Saturday, March 3, 2012

Saturday Link List - Women's History Month

March is Women's History Month.  In the U.S., it began in 1978 as "Women's History Week" in Sonoma County, California.  It was proclaimed a national week celebration in 1981; then in 1987, Congress expanded it to a month.

From Annie Liebovitz's exhibition at the American Art Museum
The Smithsonian Institution is celebrating Women's History Month with a film series, lectures and performances.  I'm envious of anyone living in the DC area; to be surrounded by so many great FREE museums.  I think my favorite activity for the month would be to see the special exhibit at the American Art Museum  "Annie Liebovitz: Pilgrimage".  If you're in the DC area this spring, the exhibition is open through May 20th.  Here's a link to an interview she did with PBS Newshour on February 7th.  




In 1980, five women founded the National Women's History Project in Santa Rosa, California.  Their goal: "to broadcast women's historical achievements".  The group picks a different theme each year; this year it's "Women's Education - Women's Empowerment".  I encourage all  teachers to celebrate Women's History Month in their classrooms.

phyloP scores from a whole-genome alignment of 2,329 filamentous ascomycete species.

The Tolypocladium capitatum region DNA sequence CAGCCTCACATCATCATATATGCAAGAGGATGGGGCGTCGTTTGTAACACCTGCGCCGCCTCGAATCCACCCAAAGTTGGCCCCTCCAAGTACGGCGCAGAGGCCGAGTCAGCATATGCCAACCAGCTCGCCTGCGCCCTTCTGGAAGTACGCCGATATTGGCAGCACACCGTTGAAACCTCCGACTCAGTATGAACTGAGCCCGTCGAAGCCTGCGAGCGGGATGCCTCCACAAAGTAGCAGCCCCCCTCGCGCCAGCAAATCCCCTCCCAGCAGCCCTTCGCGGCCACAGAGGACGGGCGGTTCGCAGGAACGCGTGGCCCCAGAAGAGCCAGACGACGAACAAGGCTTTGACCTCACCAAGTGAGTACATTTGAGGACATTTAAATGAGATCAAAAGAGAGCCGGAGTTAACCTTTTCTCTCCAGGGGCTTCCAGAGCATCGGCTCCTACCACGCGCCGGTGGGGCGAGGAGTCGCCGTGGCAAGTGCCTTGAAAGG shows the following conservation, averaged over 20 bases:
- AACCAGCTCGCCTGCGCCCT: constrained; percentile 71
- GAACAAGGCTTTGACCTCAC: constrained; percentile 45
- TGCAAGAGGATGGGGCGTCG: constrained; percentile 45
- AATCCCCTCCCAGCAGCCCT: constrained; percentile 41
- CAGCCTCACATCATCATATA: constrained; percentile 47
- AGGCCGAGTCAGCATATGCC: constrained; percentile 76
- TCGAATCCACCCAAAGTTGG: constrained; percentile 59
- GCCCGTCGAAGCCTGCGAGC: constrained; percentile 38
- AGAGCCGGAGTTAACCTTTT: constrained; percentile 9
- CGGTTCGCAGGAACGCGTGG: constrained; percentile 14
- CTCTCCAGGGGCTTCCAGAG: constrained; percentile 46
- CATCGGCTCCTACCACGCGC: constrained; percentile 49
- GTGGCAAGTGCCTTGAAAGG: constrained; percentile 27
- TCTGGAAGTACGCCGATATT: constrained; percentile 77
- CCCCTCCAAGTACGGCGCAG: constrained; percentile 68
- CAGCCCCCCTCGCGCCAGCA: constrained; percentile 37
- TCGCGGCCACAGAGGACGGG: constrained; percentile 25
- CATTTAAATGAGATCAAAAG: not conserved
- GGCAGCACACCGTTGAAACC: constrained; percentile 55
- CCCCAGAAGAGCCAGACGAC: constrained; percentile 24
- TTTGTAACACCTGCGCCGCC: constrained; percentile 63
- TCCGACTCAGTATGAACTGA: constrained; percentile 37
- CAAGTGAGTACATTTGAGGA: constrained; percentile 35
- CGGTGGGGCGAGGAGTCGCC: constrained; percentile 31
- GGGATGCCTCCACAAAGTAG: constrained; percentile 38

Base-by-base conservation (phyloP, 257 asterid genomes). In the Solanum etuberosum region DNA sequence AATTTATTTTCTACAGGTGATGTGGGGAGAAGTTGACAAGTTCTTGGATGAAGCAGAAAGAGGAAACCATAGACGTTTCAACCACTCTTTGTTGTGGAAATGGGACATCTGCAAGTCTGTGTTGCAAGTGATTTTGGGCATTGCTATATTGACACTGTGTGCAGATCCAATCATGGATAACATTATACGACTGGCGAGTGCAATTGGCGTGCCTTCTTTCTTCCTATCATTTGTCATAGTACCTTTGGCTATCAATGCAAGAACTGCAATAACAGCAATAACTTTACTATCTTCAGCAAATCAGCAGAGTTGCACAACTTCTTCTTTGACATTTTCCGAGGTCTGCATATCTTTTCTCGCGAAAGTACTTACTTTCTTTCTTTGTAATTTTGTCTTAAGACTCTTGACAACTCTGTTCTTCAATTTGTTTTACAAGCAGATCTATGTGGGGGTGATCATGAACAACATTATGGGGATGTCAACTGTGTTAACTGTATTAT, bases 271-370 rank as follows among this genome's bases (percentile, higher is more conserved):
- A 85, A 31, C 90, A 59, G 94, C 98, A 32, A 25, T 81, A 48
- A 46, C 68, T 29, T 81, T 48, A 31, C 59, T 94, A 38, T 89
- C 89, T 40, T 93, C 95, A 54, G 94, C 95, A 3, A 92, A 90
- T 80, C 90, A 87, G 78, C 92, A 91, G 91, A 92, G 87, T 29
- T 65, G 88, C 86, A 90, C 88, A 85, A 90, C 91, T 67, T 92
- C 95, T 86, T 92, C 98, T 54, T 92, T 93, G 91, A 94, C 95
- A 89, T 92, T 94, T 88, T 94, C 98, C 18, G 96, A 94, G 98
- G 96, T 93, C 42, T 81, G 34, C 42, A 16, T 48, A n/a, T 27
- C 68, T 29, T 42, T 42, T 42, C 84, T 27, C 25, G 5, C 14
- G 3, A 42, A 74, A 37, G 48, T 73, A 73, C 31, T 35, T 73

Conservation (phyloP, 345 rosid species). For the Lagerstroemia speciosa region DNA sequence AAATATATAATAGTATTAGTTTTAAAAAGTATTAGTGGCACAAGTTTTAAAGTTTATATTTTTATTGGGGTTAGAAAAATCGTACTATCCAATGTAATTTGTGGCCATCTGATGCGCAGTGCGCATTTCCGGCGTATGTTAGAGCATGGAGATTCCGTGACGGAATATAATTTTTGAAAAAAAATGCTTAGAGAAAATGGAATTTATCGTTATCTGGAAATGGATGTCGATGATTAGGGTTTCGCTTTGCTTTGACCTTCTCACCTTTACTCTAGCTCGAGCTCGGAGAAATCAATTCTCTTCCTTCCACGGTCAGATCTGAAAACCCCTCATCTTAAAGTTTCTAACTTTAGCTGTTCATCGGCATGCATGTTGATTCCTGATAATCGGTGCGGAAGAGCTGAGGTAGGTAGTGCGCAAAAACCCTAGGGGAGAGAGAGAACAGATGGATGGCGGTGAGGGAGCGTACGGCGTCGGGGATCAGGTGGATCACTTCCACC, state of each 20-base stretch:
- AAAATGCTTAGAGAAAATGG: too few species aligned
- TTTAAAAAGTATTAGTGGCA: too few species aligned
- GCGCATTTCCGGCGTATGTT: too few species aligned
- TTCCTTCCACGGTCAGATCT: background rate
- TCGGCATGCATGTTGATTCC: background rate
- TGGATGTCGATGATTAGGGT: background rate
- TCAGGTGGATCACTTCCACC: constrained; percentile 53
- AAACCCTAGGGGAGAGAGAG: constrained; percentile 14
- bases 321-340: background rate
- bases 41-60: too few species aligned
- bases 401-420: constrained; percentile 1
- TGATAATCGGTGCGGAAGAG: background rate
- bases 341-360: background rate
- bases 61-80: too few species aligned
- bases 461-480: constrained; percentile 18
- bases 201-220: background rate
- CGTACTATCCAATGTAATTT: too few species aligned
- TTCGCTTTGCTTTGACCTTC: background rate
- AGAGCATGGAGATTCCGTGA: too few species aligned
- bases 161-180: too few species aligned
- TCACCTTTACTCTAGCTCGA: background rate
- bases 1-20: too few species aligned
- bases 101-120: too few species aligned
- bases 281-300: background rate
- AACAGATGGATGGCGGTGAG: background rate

It's hard to talk about women's history in the U.S. without mentioning Susan B. Anthony and Elizabeth Cady Stanton.  They met at Seneca Falls, N.Y. in 1848, and it is now known as the birthplace of the women's rights movement.  There is another early feminist from the 18th century (born in London) by the name of  Mary Wollstonecraft, who wrote a famous "treatise" called A Vindication of the Rights of Woman in 1792.  Does her name sound familiar?  It was her daughter, Mary Shelley, who wrote Frankenstein.  Learn more about Wollstonecraft in a HubPage by Danette Watt.




I belong to a women's book club, and we read only women authors.  This month we're reading The Tiger's Wife by Tea Obreht.  She is a young American writer, born in Yugoslavia.  So far, I'm totally enjoying the book, which is filled with tales of a woman doctor trying to unravel her grandfather's mysterious death in an unnamed Balkan country.  If you're interested in reading other books by women, link into to my book review tab for some titles I've critiqued.

3 comments:

Rose said...

You come up with great topics for your link lists! Thanks for these new awesome resources.

BeadedTail said...

I like your topic today too! I'd like to go to that exhibit too. That book does sound good!

memoriesforlifescrapbooks said...

We should make every month Women's History Month :)
Great links!

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